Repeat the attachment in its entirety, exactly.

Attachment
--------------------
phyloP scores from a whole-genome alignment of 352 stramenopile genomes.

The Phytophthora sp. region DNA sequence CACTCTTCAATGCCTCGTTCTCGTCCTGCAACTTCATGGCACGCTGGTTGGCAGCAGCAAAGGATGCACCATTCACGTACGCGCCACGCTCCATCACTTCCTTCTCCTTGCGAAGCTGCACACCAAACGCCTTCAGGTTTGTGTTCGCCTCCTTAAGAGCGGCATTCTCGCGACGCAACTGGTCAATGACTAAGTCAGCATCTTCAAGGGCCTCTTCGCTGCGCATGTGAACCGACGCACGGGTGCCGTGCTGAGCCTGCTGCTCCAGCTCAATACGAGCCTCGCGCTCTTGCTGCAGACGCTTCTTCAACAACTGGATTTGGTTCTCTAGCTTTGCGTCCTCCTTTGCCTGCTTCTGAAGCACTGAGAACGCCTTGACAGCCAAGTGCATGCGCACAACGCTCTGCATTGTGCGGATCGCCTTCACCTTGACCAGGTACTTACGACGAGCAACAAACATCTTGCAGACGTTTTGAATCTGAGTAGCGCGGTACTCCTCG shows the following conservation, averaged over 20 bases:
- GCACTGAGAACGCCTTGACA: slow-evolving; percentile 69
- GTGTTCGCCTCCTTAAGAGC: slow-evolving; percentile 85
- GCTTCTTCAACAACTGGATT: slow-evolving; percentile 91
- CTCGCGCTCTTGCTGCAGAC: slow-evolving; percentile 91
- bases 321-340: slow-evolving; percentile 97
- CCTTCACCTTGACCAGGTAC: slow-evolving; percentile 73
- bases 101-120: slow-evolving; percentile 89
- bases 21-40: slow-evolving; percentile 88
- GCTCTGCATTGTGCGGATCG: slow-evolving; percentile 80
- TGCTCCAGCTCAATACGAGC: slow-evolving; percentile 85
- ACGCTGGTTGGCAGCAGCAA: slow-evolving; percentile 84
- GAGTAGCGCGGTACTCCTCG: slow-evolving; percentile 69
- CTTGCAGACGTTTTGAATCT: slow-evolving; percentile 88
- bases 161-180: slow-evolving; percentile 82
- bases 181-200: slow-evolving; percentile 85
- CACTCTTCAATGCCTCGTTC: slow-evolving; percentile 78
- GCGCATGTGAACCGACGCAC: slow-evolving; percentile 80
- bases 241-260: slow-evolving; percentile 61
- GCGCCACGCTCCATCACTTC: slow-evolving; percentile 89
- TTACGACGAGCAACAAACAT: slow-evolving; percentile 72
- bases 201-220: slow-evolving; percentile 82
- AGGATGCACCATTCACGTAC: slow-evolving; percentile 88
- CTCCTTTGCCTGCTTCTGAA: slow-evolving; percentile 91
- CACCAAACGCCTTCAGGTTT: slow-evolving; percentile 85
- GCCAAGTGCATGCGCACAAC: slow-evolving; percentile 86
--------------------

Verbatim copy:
phyloP scores from a whole-genome alignment of 352 stramenopile genomes.

The Phytophthora sp. region DNA sequence CACTCTTCAATGCCTCGTTCTCGTCCTGCAACTTCATGGCACGCTGGTTGGCAGCAGCAAAGGATGCACCATTCACGTACGCGCCACGCTCCATCACTTCCTTCTCCTTGCGAAGCTGCACACCAAACGCCTTCAGGTTTGTGTTCGCCTCCTTAAGAGCGGCATTCTCGCGACGCAACTGGTCAATGACTAAGTCAGCATCTTCAAGGGCCTCTTCGCTGCGCATGTGAACCGACGCACGGGTGCCGTGCTGAGCCTGCTGCTCCAGCTCAATACGAGCCTCGCGCTCTTGCTGCAGACGCTTCTTCAACAACTGGATTTGGTTCTCTAGCTTTGCGTCCTCCTTTGCCTGCTTCTGAAGCACTGAGAACGCCTTGACAGCCAAGTGCATGCGCACAACGCTCTGCATTGTGCGGATCGCCTTCACCTTGACCAGGTACTTACGACGAGCAACAAACATCTTGCAGACGTTTTGAATCTGAGTAGCGCGGTACTCCTCG shows the following conservation, averaged over 20 bases:
- GCACTGAGAACGCCTTGACA: slow-evolving; percentile 69
- GTGTTCGCCTCCTTAAGAGC: slow-evolving; percentile 85
- GCTTCTTCAACAACTGGATT: slow-evolving; percentile 91
- CTCGCGCTCTTGCTGCAGAC: slow-evolving; percentile 91
- bases 321-340: slow-evolving; percentile 97
- CCTTCACCTTGACCAGGTAC: slow-evolving; percentile 73
- bases 101-120: slow-evolving; percentile 89
- bases 21-40: slow-evolving; percentile 88
- GCTCTGCATTGTGCGGATCG: slow-evolving; percentile 80
- TGCTCCAGCTCAATACGAGC: slow-evolving; percentile 85
- ACGCTGGTTGGCAGCAGCAA: slow-evolving; percentile 84
- GAGTAGCGCGGTACTCCTCG: slow-evolving; percentile 69
- CTTGCAGACGTTTTGAATCT: slow-evolving; percentile 88
- bases 161-180: slow-evolving; percentile 82
- bases 181-200: slow-evolving; percentile 85
- CACTCTTCAATGCCTCGTTC: slow-evolving; percentile 78
- GCGCATGTGAACCGACGCAC: slow-evolving; percentile 80
- bases 241-260: slow-evolving; percentile 61
- GCGCCACGCTCCATCACTTC: slow-evolving; percentile 89
- TTACGACGAGCAACAAACAT: slow-evolving; percentile 72
- bases 201-220: slow-evolving; percentile 82
- AGGATGCACCATTCACGTAC: slow-evolving; percentile 88
- CTCCTTTGCCTGCTTCTGAA: slow-evolving; percentile 91
- CACCAAACGCCTTCAGGTTT: slow-evolving; percentile 85
- GCCAAGTGCATGCGCACAAC: slow-evolving; percentile 86